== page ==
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The background for the monitoring of Danish Orchids

Home | Survey of orchids

Table of contents
  • Introduction
  • Number of species
  • Monitoring methodology
  • Results
  • Orchids are legally protected
  • Assessment of orchid species in Denmark
  • Census of flowering individuals
  • Rejuvenation
  • Immigration
  • Orchids and fungi
  • Ecology
  • Ways of living
  • Pollination
  • Variation in number
  • Additional reading on Danish orchids


  • Cephalanthera rubra (L.) Rich.
    Red Helleborine      


    Introduction (Table of contents)
    In 1982 Danish regional councils commenced a regularly annual census of selected orchid population. This initiative promoted the Danish Forest and Nature agency to initiate a joint programme for Monitoring of Danish Orchids. NERI took over the managing and co-ordination of the programme in 1994. During its lifetime approx. 300 populations have been monitored continuously or partly throughout the years. Monitoring of some population has stopped because their sites have disappeared for instance due to natural soil erosion, or it has been impossible to find the field marks again, or because the species in question has moved outside the sample area. A population may also disappear due to human impact e.g. digging.

    Number of species (Table of contents)
    The survey of orchids comprises 45 wild Danish orchids of which six are considered subspecies or variants. Three of the 39 species have become regionally extinct: Frog orchid (Coeloglossum viride), Autumn lady's tresses (Spiranthes spiralis ) and Military orchid (Orchis militaris).

    Monitoring methodology (Table of contents)
    Monitoring normally takes place once a year in the blooming season of the orchids. Depending on the species the blooming season normally starts in May, continues in June and July and end up in August. Volunteers interested in following the trend in the orchid populations, employees at the regional councils and the state forest perform the surveillance. The monitoring takes place in most parts of Denmark.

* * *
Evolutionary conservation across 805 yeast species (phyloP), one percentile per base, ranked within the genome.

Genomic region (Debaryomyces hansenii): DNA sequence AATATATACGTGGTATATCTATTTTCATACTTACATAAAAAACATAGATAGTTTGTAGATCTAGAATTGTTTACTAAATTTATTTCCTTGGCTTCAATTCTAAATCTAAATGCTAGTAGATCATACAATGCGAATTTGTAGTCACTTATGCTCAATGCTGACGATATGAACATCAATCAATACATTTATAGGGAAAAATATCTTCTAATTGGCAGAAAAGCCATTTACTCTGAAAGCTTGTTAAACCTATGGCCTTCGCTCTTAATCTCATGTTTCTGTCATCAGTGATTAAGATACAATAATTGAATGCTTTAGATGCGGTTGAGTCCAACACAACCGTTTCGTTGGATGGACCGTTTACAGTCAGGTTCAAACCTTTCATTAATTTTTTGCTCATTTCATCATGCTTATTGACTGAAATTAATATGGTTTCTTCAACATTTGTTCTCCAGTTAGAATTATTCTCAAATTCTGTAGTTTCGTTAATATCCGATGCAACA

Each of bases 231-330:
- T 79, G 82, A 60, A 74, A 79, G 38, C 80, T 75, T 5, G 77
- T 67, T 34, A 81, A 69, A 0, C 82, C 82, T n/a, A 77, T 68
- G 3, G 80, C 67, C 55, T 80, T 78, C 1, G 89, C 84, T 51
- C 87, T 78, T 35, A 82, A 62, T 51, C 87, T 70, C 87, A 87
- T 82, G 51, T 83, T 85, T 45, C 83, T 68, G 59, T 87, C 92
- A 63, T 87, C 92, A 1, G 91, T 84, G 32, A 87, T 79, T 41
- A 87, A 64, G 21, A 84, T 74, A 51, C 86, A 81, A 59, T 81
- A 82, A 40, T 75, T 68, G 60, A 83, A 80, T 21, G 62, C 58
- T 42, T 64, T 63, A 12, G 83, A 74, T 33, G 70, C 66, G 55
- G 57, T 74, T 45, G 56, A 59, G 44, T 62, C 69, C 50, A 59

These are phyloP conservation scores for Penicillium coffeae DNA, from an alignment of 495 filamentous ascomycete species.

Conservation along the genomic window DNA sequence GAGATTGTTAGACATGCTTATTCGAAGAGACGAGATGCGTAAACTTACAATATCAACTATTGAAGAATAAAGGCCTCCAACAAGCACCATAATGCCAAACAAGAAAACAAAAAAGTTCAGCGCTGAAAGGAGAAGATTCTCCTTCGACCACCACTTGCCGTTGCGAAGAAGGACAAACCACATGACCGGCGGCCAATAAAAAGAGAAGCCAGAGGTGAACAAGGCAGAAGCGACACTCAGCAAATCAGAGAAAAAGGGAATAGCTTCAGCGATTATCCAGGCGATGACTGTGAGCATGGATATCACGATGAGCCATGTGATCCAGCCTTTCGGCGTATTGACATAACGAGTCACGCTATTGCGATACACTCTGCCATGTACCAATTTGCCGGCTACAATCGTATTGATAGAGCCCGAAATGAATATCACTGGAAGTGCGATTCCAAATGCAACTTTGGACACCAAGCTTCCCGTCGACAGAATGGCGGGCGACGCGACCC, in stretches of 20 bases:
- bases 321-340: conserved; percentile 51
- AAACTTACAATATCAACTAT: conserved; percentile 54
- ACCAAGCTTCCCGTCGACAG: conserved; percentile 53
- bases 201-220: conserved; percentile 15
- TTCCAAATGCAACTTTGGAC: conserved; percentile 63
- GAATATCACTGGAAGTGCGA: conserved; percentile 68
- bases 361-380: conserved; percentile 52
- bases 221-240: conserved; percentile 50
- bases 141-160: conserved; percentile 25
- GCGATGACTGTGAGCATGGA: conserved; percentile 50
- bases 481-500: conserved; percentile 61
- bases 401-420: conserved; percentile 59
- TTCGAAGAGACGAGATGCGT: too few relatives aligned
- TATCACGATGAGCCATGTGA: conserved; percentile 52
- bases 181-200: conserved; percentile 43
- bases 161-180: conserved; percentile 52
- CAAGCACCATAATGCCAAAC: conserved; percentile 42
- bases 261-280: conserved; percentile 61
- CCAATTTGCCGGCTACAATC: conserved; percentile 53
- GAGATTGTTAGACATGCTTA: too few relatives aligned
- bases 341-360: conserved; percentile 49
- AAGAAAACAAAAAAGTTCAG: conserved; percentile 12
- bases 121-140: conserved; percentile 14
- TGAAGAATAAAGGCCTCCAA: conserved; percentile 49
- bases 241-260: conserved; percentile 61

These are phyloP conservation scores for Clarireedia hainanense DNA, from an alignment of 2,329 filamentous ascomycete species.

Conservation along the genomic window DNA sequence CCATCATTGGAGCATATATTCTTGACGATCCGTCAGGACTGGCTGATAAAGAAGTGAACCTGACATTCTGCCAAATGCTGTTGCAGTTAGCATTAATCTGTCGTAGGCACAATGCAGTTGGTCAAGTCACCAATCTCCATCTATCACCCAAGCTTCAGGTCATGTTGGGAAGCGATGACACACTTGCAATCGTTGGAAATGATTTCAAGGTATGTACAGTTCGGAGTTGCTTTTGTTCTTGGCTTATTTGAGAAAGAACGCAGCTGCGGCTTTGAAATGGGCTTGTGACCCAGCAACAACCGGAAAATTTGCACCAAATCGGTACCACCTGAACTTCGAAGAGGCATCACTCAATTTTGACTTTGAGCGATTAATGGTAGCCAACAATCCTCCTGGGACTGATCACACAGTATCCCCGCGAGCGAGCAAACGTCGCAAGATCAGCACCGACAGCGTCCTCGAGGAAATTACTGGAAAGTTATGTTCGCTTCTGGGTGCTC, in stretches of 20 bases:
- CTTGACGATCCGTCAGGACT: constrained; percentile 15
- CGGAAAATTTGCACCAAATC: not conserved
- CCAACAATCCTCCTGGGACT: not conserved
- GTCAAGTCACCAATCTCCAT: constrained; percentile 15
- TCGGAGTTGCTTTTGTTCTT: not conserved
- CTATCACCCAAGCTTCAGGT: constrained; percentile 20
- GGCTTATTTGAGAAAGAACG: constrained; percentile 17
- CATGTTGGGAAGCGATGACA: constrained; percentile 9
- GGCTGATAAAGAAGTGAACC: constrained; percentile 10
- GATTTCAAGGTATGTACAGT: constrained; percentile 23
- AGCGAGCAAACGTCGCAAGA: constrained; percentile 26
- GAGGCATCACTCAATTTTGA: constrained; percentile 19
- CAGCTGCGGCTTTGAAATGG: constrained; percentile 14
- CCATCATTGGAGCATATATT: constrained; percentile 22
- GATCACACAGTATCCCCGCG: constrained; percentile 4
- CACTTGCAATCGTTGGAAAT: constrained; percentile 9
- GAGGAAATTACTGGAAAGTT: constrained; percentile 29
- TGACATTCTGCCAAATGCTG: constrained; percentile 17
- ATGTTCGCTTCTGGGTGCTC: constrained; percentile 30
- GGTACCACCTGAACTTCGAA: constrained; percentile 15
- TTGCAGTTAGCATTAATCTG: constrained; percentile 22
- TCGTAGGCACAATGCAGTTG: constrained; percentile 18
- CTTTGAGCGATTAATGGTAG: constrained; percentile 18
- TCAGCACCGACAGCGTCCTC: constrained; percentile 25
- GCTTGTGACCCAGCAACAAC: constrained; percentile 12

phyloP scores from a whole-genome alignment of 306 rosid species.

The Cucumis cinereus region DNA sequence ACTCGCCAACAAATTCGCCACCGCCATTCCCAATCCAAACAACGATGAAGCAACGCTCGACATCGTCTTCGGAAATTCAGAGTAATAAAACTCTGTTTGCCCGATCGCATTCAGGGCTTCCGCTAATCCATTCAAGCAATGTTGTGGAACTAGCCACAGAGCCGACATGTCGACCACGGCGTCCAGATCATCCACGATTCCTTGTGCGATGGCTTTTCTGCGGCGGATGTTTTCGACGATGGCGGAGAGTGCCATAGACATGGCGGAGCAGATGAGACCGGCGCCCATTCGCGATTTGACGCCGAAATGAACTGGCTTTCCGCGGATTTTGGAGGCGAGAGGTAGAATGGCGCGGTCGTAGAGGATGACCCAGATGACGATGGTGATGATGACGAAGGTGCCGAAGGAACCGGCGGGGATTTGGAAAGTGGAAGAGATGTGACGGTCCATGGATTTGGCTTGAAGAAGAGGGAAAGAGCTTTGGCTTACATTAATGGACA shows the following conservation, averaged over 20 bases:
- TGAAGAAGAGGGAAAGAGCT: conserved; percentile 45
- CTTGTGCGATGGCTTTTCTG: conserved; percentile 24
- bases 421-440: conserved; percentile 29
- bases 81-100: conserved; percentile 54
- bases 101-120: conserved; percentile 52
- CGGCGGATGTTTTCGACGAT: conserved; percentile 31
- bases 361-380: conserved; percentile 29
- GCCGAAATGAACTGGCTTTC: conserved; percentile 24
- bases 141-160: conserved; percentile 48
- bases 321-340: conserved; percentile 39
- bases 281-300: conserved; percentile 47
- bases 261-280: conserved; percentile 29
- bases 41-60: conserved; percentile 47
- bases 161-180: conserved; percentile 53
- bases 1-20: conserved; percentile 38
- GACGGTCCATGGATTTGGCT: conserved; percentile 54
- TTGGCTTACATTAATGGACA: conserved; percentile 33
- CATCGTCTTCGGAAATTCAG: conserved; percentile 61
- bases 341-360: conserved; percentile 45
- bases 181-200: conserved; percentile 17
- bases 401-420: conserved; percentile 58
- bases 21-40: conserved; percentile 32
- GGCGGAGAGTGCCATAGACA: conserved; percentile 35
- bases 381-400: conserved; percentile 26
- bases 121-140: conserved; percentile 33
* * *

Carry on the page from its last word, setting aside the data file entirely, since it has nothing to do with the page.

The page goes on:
A small number of populations of the more common species is monitored. On the other hand most or all populations of the rare species (species growing on 10 sites or less) are focused at the censuses.

    The practical part of the monitoring is a two step process. 1) The number of flowering shoots and if possible also the number of non-flowering is counted to deter the size of the total population of the species in question. In certain years counting has not been possible, as the specimens have remained subterranean. 2) An assessment of the living condition for the orchid in question on the site is performed. Some of the following species dependant features are examined: Is the site grazed? Is the grazing pressure convenient? Do a change in the ground water level occur? Is the site overgrown with trees and shrubs? Are there any visible changes on the site compared to last year's surveillance?

    The collected information is sent on pre-prepared forms to NERI that is responsible for the publishing of the Monitoring of the Danish Orchids homepage.

    Results (Table of contents)
    When an international name in the Survey of orchids is activated a list of Danish names on the site where the specific orchid is monitored appears. A histogram of the yearly census will appear on activation of a site name. The columns in the histogram show the yearly number of flowering shoots during the period of time where NERI has information in store. When information is available the number of vegetative shoots is displayed, too.